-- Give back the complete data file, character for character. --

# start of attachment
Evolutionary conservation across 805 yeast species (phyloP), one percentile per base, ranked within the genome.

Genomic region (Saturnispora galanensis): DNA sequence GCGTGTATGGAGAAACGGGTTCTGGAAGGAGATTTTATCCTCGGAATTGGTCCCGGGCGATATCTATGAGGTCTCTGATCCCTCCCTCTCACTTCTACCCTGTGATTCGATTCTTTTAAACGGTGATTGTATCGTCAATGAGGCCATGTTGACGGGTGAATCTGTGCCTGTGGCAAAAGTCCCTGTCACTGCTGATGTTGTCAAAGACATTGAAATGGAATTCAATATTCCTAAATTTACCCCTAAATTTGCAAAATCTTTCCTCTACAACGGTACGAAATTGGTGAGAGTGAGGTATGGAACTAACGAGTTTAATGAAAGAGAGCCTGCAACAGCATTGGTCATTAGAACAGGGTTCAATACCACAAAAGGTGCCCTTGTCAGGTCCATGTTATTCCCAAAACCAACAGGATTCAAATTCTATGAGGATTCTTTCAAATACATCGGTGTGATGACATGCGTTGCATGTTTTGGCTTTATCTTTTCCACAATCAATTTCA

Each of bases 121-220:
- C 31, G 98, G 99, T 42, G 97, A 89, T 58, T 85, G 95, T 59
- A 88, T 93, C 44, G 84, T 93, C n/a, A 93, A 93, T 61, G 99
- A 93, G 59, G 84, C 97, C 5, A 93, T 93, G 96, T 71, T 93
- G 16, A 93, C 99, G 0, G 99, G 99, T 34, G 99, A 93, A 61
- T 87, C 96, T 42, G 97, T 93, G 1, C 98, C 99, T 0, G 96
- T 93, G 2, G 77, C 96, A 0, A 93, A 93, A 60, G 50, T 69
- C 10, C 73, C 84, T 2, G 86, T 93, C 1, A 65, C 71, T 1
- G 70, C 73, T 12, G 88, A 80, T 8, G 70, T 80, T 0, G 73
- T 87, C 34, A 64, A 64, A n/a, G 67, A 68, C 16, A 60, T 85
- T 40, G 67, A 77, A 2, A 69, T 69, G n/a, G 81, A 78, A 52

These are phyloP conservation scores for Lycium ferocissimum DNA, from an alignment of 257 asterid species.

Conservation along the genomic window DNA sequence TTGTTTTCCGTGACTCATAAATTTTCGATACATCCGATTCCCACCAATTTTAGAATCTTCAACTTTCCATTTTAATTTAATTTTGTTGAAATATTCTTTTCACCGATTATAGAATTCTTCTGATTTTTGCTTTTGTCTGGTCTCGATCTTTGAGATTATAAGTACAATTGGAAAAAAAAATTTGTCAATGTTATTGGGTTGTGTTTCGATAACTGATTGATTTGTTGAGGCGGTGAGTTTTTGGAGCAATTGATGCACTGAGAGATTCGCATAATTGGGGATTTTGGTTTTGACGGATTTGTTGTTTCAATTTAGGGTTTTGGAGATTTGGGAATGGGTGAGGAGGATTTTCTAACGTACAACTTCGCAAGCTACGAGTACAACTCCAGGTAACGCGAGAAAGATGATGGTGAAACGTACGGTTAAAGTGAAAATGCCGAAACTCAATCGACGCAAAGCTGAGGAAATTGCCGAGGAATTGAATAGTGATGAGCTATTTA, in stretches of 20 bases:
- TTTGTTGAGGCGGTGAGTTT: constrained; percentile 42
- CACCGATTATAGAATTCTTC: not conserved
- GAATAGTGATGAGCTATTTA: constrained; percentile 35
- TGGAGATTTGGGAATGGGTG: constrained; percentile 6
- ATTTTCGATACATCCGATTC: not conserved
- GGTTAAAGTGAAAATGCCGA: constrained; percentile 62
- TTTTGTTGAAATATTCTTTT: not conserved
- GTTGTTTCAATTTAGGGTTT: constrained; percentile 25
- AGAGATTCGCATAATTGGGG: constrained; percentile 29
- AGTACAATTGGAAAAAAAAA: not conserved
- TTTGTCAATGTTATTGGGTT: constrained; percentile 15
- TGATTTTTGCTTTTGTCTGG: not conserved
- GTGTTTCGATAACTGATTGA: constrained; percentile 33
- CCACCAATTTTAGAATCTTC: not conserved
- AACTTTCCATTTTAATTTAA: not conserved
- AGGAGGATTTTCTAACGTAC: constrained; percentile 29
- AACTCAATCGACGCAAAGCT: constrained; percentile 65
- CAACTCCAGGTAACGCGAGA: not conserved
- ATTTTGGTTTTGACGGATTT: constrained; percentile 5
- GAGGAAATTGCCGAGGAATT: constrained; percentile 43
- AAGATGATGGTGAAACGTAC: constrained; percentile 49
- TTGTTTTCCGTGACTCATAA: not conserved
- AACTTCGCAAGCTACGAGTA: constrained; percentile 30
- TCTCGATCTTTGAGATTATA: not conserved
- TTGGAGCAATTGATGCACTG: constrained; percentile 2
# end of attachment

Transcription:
Evolutionary conservation across 805 yeast species (phyloP), one percentile per base, ranked within the genome.

Genomic region (Saturnispora galanensis): DNA sequence GCGTGTATGGAGAAACGGGTTCTGGAAGGAGATTTTATCCTCGGAATTGGTCCCGGGCGATATCTATGAGGTCTCTGATCCCTCCCTCTCACTTCTACCCTGTGATTCGATTCTTTTAAACGGTGATTGTATCGTCAATGAGGCCATGTTGACGGGTGAATCTGTGCCTGTGGCAAAAGTCCCTGTCACTGCTGATGTTGTCAAAGACATTGAAATGGAATTCAATATTCCTAAATTTACCCCTAAATTTGCAAAATCTTTCCTCTACAACGGTACGAAATTGGTGAGAGTGAGGTATGGAACTAACGAGTTTAATGAAAGAGAGCCTGCAACAGCATTGGTCATTAGAACAGGGTTCAATACCACAAAAGGTGCCCTTGTCAGGTCCATGTTATTCCCAAAACCAACAGGATTCAAATTCTATGAGGATTCTTTCAAATACATCGGTGTGATGACATGCGTTGCATGTTTTGGCTTTATCTTTTCCACAATCAATTTCA

Each of bases 121-220:
- C 31, G 98, G 99, T 42, G 97, A 89, T 58, T 85, G 95, T 59
- A 88, T 93, C 44, G 84, T 93, C n/a, A 93, A 93, T 61, G 99
- A 93, G 59, G 84, C 97, C 5, A 93, T 93, G 96, T 71, T 93
- G 16, A 93, C 99, G 0, G 99, G 99, T 34, G 99, A 93, A 61
- T 87, C 96, T 42, G 97, T 93, G 1, C 98, C 99, T 0, G 96
- T 93, G 2, G 77, C 96, A 0, A 93, A 93, A 60, G 50, T 69
- C 10, C 73, C 84, T 2, G 86, T 93, C 1, A 65, C 71, T 1
- G 70, C 73, T 12, G 88, A 80, T 8, G 70, T 80, T 0, G 73
- T 87, C 34, A 64, A 64, A n/a, G 67, A 68, C 16, A 60, T 85
- T 40, G 67, A 77, A 2, A 69, T 69, G n/a, G 81, A 78, A 52

These are phyloP conservation scores for Lycium ferocissimum DNA, from an alignment of 257 asterid species.

Conservation along the genomic window DNA sequence TTGTTTTCCGTGACTCATAAATTTTCGATACATCCGATTCCCACCAATTTTAGAATCTTCAACTTTCCATTTTAATTTAATTTTGTTGAAATATTCTTTTCACCGATTATAGAATTCTTCTGATTTTTGCTTTTGTCTGGTCTCGATCTTTGAGATTATAAGTACAATTGGAAAAAAAAATTTGTCAATGTTATTGGGTTGTGTTTCGATAACTGATTGATTTGTTGAGGCGGTGAGTTTTTGGAGCAATTGATGCACTGAGAGATTCGCATAATTGGGGATTTTGGTTTTGACGGATTTGTTGTTTCAATTTAGGGTTTTGGAGATTTGGGAATGGGTGAGGAGGATTTTCTAACGTACAACTTCGCAAGCTACGAGTACAACTCCAGGTAACGCGAGAAAGATGATGGTGAAACGTACGGTTAAAGTGAAAATGCCGAAACTCAATCGACGCAAAGCTGAGGAAATTGCCGAGGAATTGAATAGTGATGAGCTATTTA, in stretches of 20 bases:
- TTTGTTGAGGCGGTGAGTTT: constrained; percentile 42
- CACCGATTATAGAATTCTTC: not conserved
- GAATAGTGATGAGCTATTTA: constrained; percentile 35
- TGGAGATTTGGGAATGGGTG: constrained; percentile 6
- ATTTTCGATACATCCGATTC: not conserved
- GGTTAAAGTGAAAATGCCGA: constrained; percentile 62
- TTTTGTTGAAATATTCTTTT: not conserved
- GTTGTTTCAATTTAGGGTTT: constrained; percentile 25
- AGAGATTCGCATAATTGGGG: constrained; percentile 29
- AGTACAATTGGAAAAAAAAA: not conserved
- TTTGTCAATGTTATTGGGTT: constrained; percentile 15
- TGATTTTTGCTTTTGTCTGG: not conserved
- GTGTTTCGATAACTGATTGA: constrained; percentile 33
- CCACCAATTTTAGAATCTTC: not conserved
- AACTTTCCATTTTAATTTAA: not conserved
- AGGAGGATTTTCTAACGTAC: constrained; percentile 29
- AACTCAATCGACGCAAAGCT: constrained; percentile 65
- CAACTCCAGGTAACGCGAGA: not conserved
- ATTTTGGTTTTGACGGATTT: constrained; percentile 5
- GAGGAAATTGCCGAGGAATT: constrained; percentile 43
- AAGATGATGGTGAAACGTAC: constrained; percentile 49
- TTGTTTTCCGTGACTCATAA: not conserved
- AACTTCGCAAGCTACGAGTA: constrained; percentile 30
- TCTCGATCTTTGAGATTATA: not conserved
- TTGGAGCAATTGATGCACTG: constrained; percentile 2